Runtime Data Management on Non-Volatile Memory-Based High Performance Systems
TimeTuesday, 17 November 20208:30am - 5pm EDT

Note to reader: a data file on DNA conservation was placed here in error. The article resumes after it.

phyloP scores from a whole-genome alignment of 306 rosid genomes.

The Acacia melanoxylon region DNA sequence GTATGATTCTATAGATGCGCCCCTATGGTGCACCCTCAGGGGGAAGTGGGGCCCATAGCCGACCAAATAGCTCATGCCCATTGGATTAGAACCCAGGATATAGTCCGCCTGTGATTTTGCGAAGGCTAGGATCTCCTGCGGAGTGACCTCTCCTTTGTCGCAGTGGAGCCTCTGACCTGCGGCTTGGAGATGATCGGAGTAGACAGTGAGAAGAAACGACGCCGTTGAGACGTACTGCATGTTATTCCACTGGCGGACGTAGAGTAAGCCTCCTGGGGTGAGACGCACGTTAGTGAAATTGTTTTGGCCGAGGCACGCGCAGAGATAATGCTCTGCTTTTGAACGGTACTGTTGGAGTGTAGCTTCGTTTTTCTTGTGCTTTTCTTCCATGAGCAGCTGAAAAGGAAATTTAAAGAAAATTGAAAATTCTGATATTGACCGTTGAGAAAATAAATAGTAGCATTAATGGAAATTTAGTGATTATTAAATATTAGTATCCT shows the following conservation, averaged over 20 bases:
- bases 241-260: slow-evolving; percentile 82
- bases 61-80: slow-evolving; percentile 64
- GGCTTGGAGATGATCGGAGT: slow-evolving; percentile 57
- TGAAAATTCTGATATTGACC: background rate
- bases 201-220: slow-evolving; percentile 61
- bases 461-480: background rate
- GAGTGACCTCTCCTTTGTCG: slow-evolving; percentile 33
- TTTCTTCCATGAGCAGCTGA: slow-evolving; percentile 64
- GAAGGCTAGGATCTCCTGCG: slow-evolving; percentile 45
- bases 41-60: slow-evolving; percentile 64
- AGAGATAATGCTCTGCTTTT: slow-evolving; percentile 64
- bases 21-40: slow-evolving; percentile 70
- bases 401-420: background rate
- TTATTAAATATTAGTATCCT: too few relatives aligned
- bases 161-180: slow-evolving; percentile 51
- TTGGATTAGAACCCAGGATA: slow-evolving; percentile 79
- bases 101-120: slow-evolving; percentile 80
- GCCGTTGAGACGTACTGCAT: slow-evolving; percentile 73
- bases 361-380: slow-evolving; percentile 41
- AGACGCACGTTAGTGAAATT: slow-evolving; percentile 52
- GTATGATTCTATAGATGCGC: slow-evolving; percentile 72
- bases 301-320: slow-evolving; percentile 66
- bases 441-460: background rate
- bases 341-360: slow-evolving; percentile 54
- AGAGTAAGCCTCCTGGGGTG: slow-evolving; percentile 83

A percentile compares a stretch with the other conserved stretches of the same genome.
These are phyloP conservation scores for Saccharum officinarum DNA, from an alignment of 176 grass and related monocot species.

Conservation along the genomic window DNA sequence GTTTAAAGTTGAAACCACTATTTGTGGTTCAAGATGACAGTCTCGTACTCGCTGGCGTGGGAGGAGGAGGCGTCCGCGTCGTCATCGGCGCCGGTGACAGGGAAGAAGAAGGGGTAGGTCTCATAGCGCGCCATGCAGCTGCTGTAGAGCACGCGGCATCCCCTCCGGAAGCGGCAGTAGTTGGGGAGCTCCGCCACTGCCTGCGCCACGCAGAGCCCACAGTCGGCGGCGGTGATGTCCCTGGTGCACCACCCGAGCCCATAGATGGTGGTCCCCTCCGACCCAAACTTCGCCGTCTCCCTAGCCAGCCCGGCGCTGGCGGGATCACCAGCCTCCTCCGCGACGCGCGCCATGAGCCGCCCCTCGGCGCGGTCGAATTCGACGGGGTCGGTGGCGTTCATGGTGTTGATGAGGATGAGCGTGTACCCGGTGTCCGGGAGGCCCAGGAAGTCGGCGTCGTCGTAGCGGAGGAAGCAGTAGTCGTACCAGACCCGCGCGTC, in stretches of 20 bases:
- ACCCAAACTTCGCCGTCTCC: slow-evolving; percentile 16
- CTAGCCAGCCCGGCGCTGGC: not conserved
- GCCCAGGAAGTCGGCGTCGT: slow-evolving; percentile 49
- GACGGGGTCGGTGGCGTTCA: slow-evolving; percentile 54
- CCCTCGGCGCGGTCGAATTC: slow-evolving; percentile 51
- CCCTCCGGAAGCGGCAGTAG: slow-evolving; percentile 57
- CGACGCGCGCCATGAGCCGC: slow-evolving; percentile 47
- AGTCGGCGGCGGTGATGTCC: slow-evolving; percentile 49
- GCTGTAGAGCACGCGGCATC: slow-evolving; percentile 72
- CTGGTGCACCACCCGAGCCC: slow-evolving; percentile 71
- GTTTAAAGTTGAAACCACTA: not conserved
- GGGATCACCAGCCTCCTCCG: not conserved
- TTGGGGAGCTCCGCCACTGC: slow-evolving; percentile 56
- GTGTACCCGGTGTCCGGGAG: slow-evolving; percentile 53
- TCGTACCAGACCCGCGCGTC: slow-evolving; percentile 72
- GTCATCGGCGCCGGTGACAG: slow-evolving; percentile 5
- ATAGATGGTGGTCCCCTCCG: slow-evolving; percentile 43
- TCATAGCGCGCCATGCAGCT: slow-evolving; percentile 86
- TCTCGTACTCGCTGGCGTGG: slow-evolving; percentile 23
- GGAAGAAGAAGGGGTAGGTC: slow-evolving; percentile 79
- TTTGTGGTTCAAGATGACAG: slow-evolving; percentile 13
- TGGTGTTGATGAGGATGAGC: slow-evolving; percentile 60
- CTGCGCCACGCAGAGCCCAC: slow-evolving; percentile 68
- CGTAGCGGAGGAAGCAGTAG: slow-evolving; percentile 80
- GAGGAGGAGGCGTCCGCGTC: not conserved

DescriptionNon-volatile memory (NVM) is expected to substitute DRAM in the memory hierarchy, due to the strengths of non-volatility, high density and near-zero standby power. Compared with DRAM, however, NVM as the main memory can be challenging. First, promising NVM solutions (e.g., PCM, ReRAM and 3D XPoint), although providing faster data access speed than storage devices (e.g., hard drive and SSD), can have higher latency and lower bandwidth than DRAM. As a result, NVM is often paired with DRAM to build a heterogeneous memory system (HMS). HMS must carefully place application data to NVM and DRAM for the best performance. Second, ensuring data persistence on NVM is not trivial because other memory components (e.g., CPU cache) remain volatile and memory writes to NVM are out of order. Programmers need to use assembly instructions (e.g., clflush) to explicitly flush data from the cache to NVM, but frequent cache flushes bring considerable performance overhead to the application. My dissertation focuses on using software solutions to address the above challenges. First, I present Unimem runtime and Tahoe runtime to efficiently and effectively direct data placement on NVM-based HMS for MPI-based iterative HPC applications and task-parallel programs, respectively. Second, I introduce the Ribbon system, which is a runtime system that improves the performance of the cache-line flushing mechanism on NVM to achieve high-performance data persistence without modifying the application semantics.